The Music Factory Label, February 2023
BY M.V. SMITH
Best known as the founder of Madison Park’s Music Factory music school, guitarist Ari Joshua also operates a label of the same name, steadily releasing choice cuts and album-length statements from his stockpile of genre-spanning studio collaborations with a murderer’s row of musical talent. The watchword is versatility. On his 2021 single, “Say Whatcha Wanna Say,” Joshua conjures Grant Green in a funky organ combo featuring saxophonist Skerik and Delvon Lamarr on B3, while “Contact,” a 2022 track featuring Joshua’s college classmates Robert Glasper and Jason Fraticelli on keyboards and bass respectively, transitions from the rhythmic propulsion of fusion-era Miles to looser Hendrix-influenced rock. Joshua has also developed alliances with luminaries from the jam band scene, partnering with Russ Lawton and Ray Paczkowski, members of Phish guitarist Trey Anastasio’s solo band, on a series of recordings that range from Widespread Panic-style blues rock to tongue-in-cheek waltzes and off-kilter funk.
Thirty years ago, the trio of keyboardist John Medeski, drummer Billy Martin, and bassist Chris Wood were pioneers of a similarly eclectic inside-out mix, straddling the jazz and jam band worlds like no other group of their era. On Meeting of The Minds, Medeski and Martin join Joshua and his old friend Fraticelli in a sprawling, meditative improvisation whose full-stereo spaciousness (think washes of organ or bowed bass swirling from speaker to speaker) recalls Miles’s “He Loved Him Madly.”
The performances on Meeting of The Minds prioritize in-the-moment interaction, with no one player taking precedence over the others. Near-ambient textural passages coalesce into laid-back soul jazz grooves and oblique evocations of Cuban music, punctuated by the shifting moods of a recurring organ motif from Medeski — initially tentative and atmospheric; a thick, churchy roar towards the climax.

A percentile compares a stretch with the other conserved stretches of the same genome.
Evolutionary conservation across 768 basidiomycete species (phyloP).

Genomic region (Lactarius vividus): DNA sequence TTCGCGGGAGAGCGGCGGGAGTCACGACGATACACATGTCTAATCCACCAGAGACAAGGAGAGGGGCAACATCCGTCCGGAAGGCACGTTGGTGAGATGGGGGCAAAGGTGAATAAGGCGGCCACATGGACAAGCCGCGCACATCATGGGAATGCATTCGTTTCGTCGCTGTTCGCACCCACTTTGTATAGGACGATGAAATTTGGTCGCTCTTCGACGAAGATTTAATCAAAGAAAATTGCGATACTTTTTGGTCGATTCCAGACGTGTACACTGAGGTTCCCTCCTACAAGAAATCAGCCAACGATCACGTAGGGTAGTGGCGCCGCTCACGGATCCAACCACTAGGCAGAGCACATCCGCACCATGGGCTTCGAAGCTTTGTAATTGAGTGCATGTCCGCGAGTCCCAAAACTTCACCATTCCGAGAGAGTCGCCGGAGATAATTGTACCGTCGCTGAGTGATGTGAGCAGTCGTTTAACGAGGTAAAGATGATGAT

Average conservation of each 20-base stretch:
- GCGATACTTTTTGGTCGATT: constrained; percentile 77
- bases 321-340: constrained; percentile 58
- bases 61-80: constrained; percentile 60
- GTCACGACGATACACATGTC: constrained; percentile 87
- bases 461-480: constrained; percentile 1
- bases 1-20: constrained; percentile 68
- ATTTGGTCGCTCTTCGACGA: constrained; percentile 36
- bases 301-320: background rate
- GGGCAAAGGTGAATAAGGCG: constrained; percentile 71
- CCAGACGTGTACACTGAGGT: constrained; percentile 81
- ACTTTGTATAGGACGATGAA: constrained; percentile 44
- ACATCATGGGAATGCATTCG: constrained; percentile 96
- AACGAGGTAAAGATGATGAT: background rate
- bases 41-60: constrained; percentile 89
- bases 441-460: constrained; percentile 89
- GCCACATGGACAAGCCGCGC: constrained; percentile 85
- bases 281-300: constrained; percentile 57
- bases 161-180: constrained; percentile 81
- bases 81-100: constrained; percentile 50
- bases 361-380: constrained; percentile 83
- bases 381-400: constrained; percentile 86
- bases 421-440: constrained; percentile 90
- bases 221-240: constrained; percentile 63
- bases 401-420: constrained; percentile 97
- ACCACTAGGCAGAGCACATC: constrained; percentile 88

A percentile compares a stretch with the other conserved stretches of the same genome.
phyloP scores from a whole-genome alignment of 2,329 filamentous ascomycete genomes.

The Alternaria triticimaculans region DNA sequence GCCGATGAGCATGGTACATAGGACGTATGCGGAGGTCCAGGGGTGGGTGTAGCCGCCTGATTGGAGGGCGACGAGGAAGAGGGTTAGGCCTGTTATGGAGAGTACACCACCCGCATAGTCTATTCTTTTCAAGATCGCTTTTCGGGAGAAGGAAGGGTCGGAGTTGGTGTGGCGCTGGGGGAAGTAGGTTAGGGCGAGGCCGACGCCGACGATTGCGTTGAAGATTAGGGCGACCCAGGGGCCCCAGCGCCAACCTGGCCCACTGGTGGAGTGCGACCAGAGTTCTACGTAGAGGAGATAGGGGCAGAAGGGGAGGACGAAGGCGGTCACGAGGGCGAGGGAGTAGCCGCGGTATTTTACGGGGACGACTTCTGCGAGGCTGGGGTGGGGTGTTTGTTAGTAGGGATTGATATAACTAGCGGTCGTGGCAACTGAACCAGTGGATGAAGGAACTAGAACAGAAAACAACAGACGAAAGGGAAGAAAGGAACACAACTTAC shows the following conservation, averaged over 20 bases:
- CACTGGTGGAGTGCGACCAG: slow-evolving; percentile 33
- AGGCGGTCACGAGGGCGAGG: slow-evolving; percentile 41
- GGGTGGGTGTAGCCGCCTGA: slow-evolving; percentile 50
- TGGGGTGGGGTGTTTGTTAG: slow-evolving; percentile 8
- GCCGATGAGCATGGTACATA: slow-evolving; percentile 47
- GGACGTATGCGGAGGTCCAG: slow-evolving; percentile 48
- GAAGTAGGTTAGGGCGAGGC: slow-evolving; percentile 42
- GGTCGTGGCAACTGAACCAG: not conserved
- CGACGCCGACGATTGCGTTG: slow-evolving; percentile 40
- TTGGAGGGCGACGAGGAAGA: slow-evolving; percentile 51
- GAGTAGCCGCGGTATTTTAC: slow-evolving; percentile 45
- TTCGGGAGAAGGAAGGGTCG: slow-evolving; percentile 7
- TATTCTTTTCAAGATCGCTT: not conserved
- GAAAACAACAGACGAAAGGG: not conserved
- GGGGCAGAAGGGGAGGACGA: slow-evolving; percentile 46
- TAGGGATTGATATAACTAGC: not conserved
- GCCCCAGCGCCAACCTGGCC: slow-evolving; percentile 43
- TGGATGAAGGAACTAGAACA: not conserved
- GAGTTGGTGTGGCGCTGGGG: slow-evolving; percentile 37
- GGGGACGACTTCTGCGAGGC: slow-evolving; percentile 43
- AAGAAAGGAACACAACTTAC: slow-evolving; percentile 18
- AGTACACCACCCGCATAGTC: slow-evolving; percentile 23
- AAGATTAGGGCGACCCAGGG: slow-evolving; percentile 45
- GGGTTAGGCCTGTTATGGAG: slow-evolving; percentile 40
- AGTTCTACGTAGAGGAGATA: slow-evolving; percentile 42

Joshua largely eschews traditional lead lines throughout, emulating the liquid tone and shifting pitches of a pedal steel guitar, or exploring his instrument’s percussive capabilities, manipulating his muted scrapes and strums with a wah pedal in a clever approximation of a güiro. The other players employ a similarly wide dynamic range. Medeski skitters across the piano keys like Cecil Taylor, jabs them like Monk, and delves into extended techniques, scraping the piano strings to create shimmering glissandi. Martin’s drumming is propulsive, elastic, and inventive — keeping up a near-constant pulse without feeling busy; incorporating gentle washes of maracas or the tender swirl of his fingers across the drum heads. Double bassist Fraticelli functions as an anchor, lending weight to the exploratory passages with his earthy tone, or digging into lengthy vamps to heighten the tension of the grooves.
While several of Joshua’s releases capture the energy of close-quarters improvisation, Meeting of The Minds deliberately captures the parts of that process other recordings might leave out — the players noodling to limber up, running questions by the engineer, Joshua unplugging his guitar at the end — to provide multiple perspectives on the same raw materials. The Spotify version, for instance, features the session in its entirety, cut into four parts, and excerpted into two dozen fragments. Throw it into shuffle and the snippets are musical palate cleansers. Or, pair the full-length version and your favorite headphones to luxuriate in the immaculate sonic detail. Twist my arm and I vote for the latter, but choose your own adventure.